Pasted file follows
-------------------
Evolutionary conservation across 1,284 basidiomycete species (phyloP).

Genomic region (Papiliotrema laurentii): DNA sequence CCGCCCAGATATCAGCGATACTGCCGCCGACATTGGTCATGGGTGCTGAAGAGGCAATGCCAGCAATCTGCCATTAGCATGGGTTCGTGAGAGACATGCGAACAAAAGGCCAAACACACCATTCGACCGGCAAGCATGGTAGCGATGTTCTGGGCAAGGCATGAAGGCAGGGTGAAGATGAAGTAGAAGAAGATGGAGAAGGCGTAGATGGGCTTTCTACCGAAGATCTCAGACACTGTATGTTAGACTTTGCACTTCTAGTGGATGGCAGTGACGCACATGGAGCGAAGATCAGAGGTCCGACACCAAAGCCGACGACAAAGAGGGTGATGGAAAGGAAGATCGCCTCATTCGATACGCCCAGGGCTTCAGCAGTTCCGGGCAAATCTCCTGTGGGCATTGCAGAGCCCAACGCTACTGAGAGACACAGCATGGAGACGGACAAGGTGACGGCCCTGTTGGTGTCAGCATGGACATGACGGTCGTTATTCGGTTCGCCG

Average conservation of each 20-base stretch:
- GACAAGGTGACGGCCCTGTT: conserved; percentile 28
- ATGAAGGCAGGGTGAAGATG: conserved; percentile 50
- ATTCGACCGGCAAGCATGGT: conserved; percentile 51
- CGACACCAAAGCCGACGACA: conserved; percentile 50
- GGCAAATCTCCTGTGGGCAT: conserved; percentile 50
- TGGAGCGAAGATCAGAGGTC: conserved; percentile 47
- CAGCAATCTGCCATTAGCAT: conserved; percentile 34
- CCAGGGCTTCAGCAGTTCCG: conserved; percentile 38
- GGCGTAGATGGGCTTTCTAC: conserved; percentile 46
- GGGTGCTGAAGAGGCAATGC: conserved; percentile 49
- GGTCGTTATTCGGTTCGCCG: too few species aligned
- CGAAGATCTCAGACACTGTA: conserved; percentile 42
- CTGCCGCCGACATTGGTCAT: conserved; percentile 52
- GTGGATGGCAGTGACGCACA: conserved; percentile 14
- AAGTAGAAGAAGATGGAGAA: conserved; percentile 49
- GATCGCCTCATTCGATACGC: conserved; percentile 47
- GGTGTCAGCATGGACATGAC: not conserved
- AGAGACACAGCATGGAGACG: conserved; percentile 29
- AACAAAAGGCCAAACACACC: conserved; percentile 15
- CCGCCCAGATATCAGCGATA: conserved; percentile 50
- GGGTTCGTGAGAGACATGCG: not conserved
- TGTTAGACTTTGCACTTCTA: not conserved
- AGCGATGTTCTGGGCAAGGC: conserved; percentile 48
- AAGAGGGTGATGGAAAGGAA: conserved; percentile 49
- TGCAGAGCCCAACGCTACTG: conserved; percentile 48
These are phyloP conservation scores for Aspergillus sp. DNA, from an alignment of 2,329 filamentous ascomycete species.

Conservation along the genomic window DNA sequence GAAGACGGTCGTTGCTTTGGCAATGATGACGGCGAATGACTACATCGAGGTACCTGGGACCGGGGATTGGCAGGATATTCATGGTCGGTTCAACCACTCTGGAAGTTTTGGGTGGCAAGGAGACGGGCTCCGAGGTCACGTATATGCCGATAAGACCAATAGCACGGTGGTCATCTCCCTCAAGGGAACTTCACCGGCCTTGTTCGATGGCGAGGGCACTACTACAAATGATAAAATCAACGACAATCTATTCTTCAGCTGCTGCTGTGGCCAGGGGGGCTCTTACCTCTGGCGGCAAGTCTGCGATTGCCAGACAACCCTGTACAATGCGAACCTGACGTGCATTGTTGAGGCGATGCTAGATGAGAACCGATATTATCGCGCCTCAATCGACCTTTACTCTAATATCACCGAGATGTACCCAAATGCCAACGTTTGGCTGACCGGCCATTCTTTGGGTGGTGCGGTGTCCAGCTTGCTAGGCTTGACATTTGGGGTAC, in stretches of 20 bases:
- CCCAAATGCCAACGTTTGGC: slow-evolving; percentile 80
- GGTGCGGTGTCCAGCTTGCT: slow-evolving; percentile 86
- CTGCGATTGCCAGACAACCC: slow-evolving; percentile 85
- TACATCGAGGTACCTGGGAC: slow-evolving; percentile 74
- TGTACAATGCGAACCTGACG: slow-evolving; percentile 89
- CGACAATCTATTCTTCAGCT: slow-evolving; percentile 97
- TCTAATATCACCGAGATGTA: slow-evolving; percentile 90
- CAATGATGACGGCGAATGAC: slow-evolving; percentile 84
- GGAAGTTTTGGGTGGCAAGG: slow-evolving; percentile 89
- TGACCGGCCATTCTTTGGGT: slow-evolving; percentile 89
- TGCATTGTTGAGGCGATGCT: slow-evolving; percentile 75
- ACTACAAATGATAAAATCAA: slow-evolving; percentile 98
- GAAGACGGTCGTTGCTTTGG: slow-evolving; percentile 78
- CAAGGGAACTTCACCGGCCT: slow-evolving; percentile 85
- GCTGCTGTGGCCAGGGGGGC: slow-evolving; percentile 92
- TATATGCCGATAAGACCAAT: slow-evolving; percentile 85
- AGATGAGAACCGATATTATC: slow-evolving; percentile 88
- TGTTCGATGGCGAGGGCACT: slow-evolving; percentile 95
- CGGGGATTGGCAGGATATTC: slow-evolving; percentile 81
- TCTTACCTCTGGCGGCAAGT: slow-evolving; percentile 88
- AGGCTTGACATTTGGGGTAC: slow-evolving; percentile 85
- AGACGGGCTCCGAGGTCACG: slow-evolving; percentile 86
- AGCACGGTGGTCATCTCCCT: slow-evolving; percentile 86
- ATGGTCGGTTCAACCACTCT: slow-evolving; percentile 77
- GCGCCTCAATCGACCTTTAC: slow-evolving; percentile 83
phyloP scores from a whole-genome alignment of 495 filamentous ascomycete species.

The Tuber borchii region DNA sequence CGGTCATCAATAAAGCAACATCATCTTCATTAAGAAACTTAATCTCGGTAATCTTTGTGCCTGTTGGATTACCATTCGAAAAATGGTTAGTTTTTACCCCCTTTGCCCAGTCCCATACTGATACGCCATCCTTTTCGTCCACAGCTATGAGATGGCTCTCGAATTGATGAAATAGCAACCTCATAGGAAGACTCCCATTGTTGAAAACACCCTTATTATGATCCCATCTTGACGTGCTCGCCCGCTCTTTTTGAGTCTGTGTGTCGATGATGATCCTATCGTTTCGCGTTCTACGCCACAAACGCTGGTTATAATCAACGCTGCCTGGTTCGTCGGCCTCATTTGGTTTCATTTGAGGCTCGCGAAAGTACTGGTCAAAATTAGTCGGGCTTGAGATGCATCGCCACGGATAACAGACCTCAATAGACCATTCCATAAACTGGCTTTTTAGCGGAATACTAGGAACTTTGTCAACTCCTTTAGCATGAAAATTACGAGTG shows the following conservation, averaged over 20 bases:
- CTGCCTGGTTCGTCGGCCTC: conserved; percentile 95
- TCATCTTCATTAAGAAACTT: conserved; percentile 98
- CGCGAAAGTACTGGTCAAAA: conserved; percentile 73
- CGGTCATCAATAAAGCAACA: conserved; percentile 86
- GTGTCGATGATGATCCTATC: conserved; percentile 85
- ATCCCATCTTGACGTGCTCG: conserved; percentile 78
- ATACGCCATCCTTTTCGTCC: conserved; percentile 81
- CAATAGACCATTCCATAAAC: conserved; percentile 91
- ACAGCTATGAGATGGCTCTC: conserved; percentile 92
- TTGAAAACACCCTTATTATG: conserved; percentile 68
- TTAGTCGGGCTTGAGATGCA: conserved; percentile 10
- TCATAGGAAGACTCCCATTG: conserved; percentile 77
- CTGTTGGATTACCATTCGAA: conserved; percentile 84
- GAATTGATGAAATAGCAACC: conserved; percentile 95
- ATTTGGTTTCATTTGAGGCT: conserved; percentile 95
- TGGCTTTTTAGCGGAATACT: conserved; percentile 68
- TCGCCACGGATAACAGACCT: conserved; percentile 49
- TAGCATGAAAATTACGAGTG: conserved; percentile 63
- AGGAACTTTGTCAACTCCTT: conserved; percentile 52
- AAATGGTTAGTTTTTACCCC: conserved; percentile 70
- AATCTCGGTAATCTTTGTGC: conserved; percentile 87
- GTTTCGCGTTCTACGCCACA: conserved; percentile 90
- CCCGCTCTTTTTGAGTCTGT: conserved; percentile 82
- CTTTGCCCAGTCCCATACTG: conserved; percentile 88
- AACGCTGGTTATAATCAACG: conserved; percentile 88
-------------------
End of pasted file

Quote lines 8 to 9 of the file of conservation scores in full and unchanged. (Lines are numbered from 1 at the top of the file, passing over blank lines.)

- GGCAAATCTCCTGTGGGCAT: conserved; percentile 50
- TGGAGCGAAGATCAGAGGTC: conserved; percentile 47